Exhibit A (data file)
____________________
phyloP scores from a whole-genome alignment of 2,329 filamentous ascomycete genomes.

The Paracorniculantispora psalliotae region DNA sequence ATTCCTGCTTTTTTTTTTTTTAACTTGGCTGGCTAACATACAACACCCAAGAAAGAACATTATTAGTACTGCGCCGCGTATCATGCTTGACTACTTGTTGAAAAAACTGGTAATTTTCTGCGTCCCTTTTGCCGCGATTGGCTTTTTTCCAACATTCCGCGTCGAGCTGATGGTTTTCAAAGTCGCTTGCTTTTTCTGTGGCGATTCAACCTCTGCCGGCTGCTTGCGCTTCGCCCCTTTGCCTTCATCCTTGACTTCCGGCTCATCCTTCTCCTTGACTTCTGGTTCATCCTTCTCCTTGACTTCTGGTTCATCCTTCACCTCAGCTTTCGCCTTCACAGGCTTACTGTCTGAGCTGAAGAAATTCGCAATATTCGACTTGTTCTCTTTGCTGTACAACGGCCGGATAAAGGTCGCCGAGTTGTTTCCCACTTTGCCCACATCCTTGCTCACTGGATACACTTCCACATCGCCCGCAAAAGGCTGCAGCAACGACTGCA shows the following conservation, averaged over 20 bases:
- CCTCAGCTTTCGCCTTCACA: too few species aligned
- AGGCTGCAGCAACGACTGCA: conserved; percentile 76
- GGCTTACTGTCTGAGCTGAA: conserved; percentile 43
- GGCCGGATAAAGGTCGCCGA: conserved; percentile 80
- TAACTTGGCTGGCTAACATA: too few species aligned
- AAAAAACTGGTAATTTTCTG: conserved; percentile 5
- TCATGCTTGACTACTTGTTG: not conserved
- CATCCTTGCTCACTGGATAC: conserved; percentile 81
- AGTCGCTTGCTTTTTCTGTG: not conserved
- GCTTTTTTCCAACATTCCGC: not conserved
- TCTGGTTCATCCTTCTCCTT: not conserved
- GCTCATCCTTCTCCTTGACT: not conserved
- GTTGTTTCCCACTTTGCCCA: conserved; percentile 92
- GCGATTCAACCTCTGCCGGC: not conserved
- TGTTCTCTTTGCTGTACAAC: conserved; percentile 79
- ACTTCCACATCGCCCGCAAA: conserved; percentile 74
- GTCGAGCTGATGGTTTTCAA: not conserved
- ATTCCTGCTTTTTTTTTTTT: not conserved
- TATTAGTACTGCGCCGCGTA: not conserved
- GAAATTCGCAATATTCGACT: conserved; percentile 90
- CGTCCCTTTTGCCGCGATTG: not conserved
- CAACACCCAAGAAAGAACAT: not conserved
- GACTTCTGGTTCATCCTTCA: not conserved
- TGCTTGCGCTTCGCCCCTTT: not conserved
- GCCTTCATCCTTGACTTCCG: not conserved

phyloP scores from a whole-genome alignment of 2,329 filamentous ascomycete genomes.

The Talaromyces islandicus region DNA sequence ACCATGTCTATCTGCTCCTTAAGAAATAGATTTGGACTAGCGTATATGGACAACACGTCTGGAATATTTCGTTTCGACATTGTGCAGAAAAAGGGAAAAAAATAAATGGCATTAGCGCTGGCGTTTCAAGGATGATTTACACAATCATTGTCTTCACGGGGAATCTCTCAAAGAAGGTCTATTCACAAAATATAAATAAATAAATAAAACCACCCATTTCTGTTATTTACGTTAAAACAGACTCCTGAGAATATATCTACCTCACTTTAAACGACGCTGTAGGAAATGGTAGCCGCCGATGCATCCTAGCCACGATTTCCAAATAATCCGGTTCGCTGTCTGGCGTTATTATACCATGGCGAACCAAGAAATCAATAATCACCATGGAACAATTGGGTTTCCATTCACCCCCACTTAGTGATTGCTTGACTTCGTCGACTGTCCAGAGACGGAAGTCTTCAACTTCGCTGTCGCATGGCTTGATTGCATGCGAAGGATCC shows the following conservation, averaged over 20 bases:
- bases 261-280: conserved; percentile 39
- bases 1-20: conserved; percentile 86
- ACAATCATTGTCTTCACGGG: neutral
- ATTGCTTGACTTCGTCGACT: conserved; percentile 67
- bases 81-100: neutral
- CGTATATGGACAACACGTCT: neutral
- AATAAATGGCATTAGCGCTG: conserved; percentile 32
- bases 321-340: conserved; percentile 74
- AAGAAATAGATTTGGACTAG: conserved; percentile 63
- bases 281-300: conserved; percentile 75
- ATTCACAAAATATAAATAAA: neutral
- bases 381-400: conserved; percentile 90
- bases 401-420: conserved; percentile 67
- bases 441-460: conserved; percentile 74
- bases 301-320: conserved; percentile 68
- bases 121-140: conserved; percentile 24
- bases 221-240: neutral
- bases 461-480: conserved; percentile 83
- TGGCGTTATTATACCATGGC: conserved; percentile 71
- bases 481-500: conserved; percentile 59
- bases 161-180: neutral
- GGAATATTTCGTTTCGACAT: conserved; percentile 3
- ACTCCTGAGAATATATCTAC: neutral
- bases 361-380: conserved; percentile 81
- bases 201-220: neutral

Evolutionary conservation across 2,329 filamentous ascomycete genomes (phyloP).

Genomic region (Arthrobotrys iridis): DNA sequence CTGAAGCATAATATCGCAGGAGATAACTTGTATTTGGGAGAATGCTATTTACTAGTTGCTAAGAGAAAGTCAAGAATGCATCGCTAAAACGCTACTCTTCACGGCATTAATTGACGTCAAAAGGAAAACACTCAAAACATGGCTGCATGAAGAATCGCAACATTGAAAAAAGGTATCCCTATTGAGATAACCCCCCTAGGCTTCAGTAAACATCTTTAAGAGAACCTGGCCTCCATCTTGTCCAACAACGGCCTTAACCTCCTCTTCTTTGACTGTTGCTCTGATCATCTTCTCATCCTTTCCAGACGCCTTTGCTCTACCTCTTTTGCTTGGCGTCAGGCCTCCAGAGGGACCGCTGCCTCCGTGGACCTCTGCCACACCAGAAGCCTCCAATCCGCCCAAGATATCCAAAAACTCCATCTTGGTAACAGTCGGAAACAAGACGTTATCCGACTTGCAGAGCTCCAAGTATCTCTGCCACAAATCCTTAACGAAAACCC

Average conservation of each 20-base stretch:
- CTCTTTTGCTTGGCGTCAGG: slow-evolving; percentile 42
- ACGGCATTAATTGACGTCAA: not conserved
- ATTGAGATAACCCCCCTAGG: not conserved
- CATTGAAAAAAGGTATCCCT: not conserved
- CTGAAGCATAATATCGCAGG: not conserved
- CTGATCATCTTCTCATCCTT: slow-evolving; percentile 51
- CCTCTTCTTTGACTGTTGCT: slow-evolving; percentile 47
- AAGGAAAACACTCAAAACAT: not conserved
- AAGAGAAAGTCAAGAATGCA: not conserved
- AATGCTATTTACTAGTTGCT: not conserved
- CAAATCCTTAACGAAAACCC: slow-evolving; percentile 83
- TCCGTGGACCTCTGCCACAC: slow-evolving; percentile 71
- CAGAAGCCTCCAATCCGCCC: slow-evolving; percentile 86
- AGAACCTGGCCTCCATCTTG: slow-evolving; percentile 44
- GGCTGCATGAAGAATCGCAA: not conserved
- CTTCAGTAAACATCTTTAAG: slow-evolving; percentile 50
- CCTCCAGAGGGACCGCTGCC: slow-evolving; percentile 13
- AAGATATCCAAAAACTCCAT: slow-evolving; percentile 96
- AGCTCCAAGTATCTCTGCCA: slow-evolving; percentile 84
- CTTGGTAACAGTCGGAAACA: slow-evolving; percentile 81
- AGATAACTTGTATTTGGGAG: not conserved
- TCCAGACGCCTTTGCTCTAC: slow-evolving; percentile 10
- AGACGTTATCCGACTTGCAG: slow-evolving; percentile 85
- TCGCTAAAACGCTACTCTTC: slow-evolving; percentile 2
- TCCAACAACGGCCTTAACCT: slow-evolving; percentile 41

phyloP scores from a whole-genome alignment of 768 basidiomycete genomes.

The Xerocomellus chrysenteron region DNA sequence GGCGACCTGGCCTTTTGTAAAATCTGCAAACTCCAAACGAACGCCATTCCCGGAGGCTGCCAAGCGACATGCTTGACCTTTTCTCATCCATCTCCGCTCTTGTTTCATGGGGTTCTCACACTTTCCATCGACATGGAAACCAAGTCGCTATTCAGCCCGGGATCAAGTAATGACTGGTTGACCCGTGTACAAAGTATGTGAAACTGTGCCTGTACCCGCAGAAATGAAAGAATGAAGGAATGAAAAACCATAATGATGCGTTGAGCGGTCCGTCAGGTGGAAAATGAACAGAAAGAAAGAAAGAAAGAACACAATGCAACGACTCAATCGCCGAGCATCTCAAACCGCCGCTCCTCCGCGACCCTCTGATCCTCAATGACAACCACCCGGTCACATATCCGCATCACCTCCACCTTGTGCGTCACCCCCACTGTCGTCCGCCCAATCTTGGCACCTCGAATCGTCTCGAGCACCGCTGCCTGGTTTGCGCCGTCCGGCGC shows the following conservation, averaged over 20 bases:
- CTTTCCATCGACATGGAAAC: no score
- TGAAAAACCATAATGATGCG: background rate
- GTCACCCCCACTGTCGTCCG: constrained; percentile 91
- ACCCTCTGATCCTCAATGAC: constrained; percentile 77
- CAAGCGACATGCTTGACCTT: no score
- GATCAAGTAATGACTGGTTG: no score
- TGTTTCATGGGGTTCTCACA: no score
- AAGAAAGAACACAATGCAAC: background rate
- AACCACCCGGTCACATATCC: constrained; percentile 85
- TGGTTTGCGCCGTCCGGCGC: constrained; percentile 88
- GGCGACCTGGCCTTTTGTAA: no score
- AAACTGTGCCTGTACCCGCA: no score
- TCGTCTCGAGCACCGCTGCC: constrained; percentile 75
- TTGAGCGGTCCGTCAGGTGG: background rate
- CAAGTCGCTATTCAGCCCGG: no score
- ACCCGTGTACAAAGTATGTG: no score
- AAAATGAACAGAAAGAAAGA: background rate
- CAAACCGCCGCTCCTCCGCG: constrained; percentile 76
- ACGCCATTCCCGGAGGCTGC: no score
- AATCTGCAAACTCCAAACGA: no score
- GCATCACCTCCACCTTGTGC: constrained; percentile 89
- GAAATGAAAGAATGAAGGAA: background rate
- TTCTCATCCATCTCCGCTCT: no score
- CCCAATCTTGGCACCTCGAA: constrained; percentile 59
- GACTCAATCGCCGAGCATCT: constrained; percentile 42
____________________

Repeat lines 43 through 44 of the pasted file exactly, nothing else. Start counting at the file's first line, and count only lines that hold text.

- bases 441-460: conserved; percentile 74
- bases 301-320: conserved; percentile 68